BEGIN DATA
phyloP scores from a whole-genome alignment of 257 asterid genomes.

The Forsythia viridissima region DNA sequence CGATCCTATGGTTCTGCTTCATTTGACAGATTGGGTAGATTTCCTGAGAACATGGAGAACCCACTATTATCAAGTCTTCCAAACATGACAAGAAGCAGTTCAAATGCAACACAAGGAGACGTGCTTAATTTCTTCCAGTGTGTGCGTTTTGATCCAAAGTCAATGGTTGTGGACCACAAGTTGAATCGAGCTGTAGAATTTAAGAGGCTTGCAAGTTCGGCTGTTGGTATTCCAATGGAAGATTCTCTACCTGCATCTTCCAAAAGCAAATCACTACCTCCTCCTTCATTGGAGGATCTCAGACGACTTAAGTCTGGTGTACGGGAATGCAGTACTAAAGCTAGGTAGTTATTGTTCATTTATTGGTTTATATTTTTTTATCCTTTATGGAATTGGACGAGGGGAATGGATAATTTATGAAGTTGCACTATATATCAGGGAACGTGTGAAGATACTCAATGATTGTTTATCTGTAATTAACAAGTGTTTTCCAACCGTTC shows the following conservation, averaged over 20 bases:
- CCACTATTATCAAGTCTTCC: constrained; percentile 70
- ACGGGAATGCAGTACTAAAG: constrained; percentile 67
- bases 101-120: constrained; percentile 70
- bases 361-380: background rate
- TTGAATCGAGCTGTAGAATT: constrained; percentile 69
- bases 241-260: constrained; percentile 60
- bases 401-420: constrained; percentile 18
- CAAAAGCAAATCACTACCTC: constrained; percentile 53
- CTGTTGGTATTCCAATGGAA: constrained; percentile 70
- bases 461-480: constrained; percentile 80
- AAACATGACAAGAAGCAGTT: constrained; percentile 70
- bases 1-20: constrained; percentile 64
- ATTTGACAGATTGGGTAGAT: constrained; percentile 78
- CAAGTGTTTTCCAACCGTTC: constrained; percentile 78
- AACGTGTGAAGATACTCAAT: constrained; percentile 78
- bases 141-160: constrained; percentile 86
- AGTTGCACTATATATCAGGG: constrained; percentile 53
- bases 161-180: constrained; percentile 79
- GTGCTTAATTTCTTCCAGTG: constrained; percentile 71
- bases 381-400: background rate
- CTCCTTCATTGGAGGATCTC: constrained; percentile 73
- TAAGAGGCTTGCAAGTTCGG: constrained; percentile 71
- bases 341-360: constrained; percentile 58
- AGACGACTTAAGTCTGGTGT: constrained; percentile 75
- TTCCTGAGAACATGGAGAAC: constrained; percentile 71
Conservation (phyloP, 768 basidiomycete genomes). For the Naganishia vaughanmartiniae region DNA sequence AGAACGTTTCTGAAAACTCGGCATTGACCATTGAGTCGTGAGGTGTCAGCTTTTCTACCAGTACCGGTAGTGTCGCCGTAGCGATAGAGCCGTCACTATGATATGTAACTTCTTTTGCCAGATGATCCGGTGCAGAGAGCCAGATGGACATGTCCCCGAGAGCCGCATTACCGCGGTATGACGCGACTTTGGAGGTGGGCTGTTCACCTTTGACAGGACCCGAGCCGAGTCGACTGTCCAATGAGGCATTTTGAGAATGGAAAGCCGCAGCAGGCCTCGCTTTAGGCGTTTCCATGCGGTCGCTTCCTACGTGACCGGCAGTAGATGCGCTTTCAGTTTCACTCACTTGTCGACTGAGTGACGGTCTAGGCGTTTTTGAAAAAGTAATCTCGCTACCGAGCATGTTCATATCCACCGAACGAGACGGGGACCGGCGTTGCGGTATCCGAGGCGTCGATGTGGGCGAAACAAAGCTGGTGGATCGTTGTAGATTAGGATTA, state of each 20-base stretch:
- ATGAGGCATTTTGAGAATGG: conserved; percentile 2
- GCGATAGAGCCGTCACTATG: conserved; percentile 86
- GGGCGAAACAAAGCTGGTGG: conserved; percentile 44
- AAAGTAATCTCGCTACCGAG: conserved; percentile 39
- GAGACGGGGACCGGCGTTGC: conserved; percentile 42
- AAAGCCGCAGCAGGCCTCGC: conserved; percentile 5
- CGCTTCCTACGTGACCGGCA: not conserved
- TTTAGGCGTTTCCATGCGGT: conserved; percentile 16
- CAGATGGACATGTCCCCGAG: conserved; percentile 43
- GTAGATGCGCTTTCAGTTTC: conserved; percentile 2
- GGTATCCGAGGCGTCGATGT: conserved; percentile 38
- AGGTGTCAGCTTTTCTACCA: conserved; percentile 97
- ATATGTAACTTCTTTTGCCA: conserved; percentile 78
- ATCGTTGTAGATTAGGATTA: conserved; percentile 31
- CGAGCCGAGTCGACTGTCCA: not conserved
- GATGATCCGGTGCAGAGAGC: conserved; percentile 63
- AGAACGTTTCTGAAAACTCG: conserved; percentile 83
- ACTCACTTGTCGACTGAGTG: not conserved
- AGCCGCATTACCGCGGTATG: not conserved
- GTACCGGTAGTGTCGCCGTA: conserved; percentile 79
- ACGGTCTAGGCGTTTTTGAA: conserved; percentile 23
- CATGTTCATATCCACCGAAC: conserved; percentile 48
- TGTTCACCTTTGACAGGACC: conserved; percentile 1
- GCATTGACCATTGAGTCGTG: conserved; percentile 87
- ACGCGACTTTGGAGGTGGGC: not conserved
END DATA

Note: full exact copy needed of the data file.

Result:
phyloP scores from a whole-genome alignment of 257 asterid genomes.

The Forsythia viridissima region DNA sequence CGATCCTATGGTTCTGCTTCATTTGACAGATTGGGTAGATTTCCTGAGAACATGGAGAACCCACTATTATCAAGTCTTCCAAACATGACAAGAAGCAGTTCAAATGCAACACAAGGAGACGTGCTTAATTTCTTCCAGTGTGTGCGTTTTGATCCAAAGTCAATGGTTGTGGACCACAAGTTGAATCGAGCTGTAGAATTTAAGAGGCTTGCAAGTTCGGCTGTTGGTATTCCAATGGAAGATTCTCTACCTGCATCTTCCAAAAGCAAATCACTACCTCCTCCTTCATTGGAGGATCTCAGACGACTTAAGTCTGGTGTACGGGAATGCAGTACTAAAGCTAGGTAGTTATTGTTCATTTATTGGTTTATATTTTTTTATCCTTTATGGAATTGGACGAGGGGAATGGATAATTTATGAAGTTGCACTATATATCAGGGAACGTGTGAAGATACTCAATGATTGTTTATCTGTAATTAACAAGTGTTTTCCAACCGTTC shows the following conservation, averaged over 20 bases:
- CCACTATTATCAAGTCTTCC: constrained; percentile 70
- ACGGGAATGCAGTACTAAAG: constrained; percentile 67
- bases 101-120: constrained; percentile 70
- bases 361-380: background rate
- TTGAATCGAGCTGTAGAATT: constrained; percentile 69
- bases 241-260: constrained; percentile 60
- bases 401-420: constrained; percentile 18
- CAAAAGCAAATCACTACCTC: constrained; percentile 53
- CTGTTGGTATTCCAATGGAA: constrained; percentile 70
- bases 461-480: constrained; percentile 80
- AAACATGACAAGAAGCAGTT: constrained; percentile 70
- bases 1-20: constrained; percentile 64
- ATTTGACAGATTGGGTAGAT: constrained; percentile 78
- CAAGTGTTTTCCAACCGTTC: constrained; percentile 78
- AACGTGTGAAGATACTCAAT: constrained; percentile 78
- bases 141-160: constrained; percentile 86
- AGTTGCACTATATATCAGGG: constrained; percentile 53
- bases 161-180: constrained; percentile 79
- GTGCTTAATTTCTTCCAGTG: constrained; percentile 71
- bases 381-400: background rate
- CTCCTTCATTGGAGGATCTC: constrained; percentile 73
- TAAGAGGCTTGCAAGTTCGG: constrained; percentile 71
- bases 341-360: constrained; percentile 58
- AGACGACTTAAGTCTGGTGT: constrained; percentile 75
- TTCCTGAGAACATGGAGAAC: constrained; percentile 71
Conservation (phyloP, 768 basidiomycete genomes). For the Naganishia vaughanmartiniae region DNA sequence AGAACGTTTCTGAAAACTCGGCATTGACCATTGAGTCGTGAGGTGTCAGCTTTTCTACCAGTACCGGTAGTGTCGCCGTAGCGATAGAGCCGTCACTATGATATGTAACTTCTTTTGCCAGATGATCCGGTGCAGAGAGCCAGATGGACATGTCCCCGAGAGCCGCATTACCGCGGTATGACGCGACTTTGGAGGTGGGCTGTTCACCTTTGACAGGACCCGAGCCGAGTCGACTGTCCAATGAGGCATTTTGAGAATGGAAAGCCGCAGCAGGCCTCGCTTTAGGCGTTTCCATGCGGTCGCTTCCTACGTGACCGGCAGTAGATGCGCTTTCAGTTTCACTCACTTGTCGACTGAGTGACGGTCTAGGCGTTTTTGAAAAAGTAATCTCGCTACCGAGCATGTTCATATCCACCGAACGAGACGGGGACCGGCGTTGCGGTATCCGAGGCGTCGATGTGGGCGAAACAAAGCTGGTGGATCGTTGTAGATTAGGATTA, state of each 20-base stretch:
- ATGAGGCATTTTGAGAATGG: conserved; percentile 2
- GCGATAGAGCCGTCACTATG: conserved; percentile 86
- GGGCGAAACAAAGCTGGTGG: conserved; percentile 44
- AAAGTAATCTCGCTACCGAG: conserved; percentile 39
- GAGACGGGGACCGGCGTTGC: conserved; percentile 42
- AAAGCCGCAGCAGGCCTCGC: conserved; percentile 5
- CGCTTCCTACGTGACCGGCA: not conserved
- TTTAGGCGTTTCCATGCGGT: conserved; percentile 16
- CAGATGGACATGTCCCCGAG: conserved; percentile 43
- GTAGATGCGCTTTCAGTTTC: conserved; percentile 2
- GGTATCCGAGGCGTCGATGT: conserved; percentile 38
- AGGTGTCAGCTTTTCTACCA: conserved; percentile 97
- ATATGTAACTTCTTTTGCCA: conserved; percentile 78
- ATCGTTGTAGATTAGGATTA: conserved; percentile 31
- CGAGCCGAGTCGACTGTCCA: not conserved
- GATGATCCGGTGCAGAGAGC: conserved; percentile 63
- AGAACGTTTCTGAAAACTCG: conserved; percentile 83
- ACTCACTTGTCGACTGAGTG: not conserved
- AGCCGCATTACCGCGGTATG: not conserved
- GTACCGGTAGTGTCGCCGTA: conserved; percentile 79
- ACGGTCTAGGCGTTTTTGAA: conserved; percentile 23
- CATGTTCATATCCACCGAAC: conserved; percentile 48
- TGTTCACCTTTGACAGGACC: conserved; percentile 1
- GCATTGACCATTGAGTCGTG: conserved; percentile 87
- ACGCGACTTTGGAGGTGGGC: not conserved